Vıpassana Christmas, Dark Nıght of the Soul, Just a Quıet New Years...

Christmas in Dimitrovgrad, or the way to Vıpassana

Dımıtrovgrad may be a beautiful place at another time of the year, but İ found it covered ın snow and ıce and socked in by fog. There were few Chrıstmas decorations or lıghts to give anyone the idea that it was Christmas; gray and whıte were the dominant colors other than the neon casino lights near the pension.
However, I had two hosts while in Dimitrovgrad, both named Milen, who pulled me out of any fıts of despair İ may have been subject to. Milen Solokov put me up in his room in a pension while he stayed at his parent's house.  Milen and his brother provided me with plenty of company, always making sure İ had everything İ needed. Christmas Eve İ spent with both of them, enjoying a gourmet meal, and Christmas nıght İ came back to my room to find food and new socks at my door. Milen treated me to ınnumerable coffees as well. But the greatest gift Milen offered, after I'd noticed his books on Buddhism and brought up the topic, was the experience he related to me concerning Vipassana meditation. Milen has been through several intensive Vipassana courses ( that, while Buddhist in origin, are oriented, not to any religion in particular, but to orienting the mind to reality. As my own mind has been, well, dark more often than not these past weeks, I was keenly interested. This course, which is provided at no cost throughout the world, lasts ten days. Students do not speak to one another, the sexes are separated, and one meditates all day long (up at 4am, in bed at 9:30pm). After the course is finished, one may donate or work in the kitchen during the course that follows. Or one may simply walk away. After hearing about this meditation technique, and the profound, positive changes in one's outlook after practicing it, İ decided to enroll ın a course that will be held in Israel near the Sea of Galilee. I hope this will put me in the right frame of mind, that is, in a reasonable state of equanimity to head south from there into Palestine.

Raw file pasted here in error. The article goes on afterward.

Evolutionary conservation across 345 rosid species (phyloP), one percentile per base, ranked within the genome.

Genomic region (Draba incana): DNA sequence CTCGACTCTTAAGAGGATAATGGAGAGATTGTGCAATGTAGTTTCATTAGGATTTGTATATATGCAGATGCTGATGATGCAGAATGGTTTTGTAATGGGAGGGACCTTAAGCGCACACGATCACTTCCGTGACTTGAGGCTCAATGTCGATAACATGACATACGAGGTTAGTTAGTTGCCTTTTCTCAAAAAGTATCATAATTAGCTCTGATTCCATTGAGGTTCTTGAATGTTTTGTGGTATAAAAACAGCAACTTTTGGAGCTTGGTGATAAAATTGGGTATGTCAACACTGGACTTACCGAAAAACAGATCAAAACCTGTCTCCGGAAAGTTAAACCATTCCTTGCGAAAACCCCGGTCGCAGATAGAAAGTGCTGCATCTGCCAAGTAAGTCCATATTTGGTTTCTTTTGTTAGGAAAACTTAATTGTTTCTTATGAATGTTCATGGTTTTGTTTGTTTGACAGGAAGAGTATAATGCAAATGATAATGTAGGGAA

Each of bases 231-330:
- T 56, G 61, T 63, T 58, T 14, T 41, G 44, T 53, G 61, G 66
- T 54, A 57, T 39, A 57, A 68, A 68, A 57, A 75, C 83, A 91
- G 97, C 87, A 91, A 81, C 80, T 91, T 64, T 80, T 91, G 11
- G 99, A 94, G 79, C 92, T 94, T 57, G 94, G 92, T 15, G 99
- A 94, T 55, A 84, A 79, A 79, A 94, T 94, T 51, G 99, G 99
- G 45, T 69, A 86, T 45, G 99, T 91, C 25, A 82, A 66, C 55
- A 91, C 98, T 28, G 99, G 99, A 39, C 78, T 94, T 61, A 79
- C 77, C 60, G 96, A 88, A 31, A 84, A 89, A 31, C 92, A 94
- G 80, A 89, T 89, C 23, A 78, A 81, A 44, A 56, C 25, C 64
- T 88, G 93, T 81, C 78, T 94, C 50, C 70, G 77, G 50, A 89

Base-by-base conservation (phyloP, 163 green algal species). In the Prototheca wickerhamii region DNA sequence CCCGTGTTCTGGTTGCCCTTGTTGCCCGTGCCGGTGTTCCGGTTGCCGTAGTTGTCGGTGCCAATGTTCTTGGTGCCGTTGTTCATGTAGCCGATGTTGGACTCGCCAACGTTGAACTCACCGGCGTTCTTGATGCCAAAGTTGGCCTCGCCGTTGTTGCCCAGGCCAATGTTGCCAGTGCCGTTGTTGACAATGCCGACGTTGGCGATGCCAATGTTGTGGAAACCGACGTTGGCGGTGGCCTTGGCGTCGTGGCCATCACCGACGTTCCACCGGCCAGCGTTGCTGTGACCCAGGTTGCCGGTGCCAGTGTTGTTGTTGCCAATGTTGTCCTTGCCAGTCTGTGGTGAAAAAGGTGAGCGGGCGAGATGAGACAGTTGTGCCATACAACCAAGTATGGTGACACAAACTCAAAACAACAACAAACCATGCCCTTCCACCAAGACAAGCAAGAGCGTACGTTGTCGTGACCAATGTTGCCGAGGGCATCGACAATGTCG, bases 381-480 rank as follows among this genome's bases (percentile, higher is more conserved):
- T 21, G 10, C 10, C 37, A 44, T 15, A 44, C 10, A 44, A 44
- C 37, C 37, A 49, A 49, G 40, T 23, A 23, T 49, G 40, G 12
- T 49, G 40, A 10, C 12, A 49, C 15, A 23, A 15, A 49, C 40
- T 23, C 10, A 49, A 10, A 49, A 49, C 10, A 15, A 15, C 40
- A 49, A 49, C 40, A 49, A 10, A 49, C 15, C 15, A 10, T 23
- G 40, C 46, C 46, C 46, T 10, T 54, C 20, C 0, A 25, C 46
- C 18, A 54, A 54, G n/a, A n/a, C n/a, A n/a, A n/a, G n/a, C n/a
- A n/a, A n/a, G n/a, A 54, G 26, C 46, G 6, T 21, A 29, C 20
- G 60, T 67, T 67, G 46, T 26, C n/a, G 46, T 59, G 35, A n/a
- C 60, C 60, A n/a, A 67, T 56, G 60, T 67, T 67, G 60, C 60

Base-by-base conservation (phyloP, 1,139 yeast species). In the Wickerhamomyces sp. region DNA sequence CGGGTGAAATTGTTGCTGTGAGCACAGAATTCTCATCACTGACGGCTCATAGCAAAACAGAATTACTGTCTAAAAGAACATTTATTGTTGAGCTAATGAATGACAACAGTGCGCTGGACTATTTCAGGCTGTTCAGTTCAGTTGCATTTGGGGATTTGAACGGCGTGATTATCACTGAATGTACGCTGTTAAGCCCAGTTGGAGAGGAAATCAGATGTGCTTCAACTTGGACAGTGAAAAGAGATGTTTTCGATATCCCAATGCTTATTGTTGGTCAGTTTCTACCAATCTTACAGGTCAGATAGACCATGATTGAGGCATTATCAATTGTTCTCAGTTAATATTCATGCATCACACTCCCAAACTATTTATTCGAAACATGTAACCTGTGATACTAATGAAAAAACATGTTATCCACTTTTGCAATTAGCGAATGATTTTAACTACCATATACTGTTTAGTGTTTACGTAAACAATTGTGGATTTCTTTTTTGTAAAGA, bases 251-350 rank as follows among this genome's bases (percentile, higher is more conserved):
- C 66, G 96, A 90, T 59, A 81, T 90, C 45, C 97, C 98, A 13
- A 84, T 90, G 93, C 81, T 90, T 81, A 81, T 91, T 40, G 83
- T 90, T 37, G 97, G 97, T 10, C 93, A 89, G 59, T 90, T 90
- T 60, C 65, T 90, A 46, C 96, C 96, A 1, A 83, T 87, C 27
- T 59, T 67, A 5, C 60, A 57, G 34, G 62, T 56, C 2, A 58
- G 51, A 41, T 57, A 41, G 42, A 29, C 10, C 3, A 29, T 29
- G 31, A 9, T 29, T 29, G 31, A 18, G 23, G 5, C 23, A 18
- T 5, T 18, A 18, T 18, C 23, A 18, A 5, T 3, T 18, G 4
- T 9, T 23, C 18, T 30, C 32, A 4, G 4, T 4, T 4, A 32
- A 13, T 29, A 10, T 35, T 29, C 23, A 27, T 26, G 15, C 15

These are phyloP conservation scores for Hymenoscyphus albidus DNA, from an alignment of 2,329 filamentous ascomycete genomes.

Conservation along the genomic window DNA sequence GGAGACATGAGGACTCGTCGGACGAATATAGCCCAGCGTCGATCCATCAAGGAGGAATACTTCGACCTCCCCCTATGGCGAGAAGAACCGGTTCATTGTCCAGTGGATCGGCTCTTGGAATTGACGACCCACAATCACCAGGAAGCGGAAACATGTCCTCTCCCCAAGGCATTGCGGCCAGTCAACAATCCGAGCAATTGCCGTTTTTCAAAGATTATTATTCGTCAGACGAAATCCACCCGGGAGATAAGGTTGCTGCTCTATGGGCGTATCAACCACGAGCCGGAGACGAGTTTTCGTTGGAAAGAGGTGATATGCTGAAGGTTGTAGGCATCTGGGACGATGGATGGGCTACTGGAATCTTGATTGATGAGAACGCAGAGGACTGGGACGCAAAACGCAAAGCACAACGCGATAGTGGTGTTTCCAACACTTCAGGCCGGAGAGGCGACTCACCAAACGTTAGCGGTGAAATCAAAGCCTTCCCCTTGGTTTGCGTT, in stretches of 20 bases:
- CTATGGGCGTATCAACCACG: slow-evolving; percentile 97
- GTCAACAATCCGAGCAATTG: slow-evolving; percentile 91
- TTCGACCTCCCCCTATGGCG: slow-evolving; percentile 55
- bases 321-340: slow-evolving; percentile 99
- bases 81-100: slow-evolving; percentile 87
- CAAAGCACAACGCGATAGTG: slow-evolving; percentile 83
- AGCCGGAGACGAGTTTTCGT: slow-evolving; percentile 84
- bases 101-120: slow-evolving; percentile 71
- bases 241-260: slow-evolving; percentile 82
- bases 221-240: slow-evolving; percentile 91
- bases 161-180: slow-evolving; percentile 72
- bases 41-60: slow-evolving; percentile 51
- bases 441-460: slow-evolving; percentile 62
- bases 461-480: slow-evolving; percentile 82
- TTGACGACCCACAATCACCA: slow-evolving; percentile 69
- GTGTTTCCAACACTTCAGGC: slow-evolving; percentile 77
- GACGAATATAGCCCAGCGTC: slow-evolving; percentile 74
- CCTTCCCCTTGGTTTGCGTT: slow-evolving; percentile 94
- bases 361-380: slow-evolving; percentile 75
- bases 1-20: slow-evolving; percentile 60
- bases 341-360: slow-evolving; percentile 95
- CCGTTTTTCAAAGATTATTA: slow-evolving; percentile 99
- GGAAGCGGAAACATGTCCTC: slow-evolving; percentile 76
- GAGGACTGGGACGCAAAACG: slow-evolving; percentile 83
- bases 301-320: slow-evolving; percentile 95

After a few days in the pension, Mılen led me to his friend, Milen Ivanov, who has also been through this course. Milen Ivanov put me up in his home, and I enjoyed the company there of both Mılens and several cats. Both of these guys gave me a little light in this darkness, and I am grateful to them. İ wısh them both continued peace and equanimity in their lıfe journeys.

Back in the tent, or, 'When wıll this nıght ever end?'

The next several days I walked towards Turkey, camping in my tent at day's end wherever I found myself. One morning İ woke up to the sound of hunters all around my camp, but after the 14 hours of darkness I was simply glad it was another day. After two days İ was out of the snow, temperatures climbed a bit, and upon entering Greece İ was cheered to have crossed another border. But by nightfall it was back to the Dark Night of the Soul as İ camped only 500 meters from the border ın thıck mud.

Just Thought I'd Have a Quıet New Years Thıs Year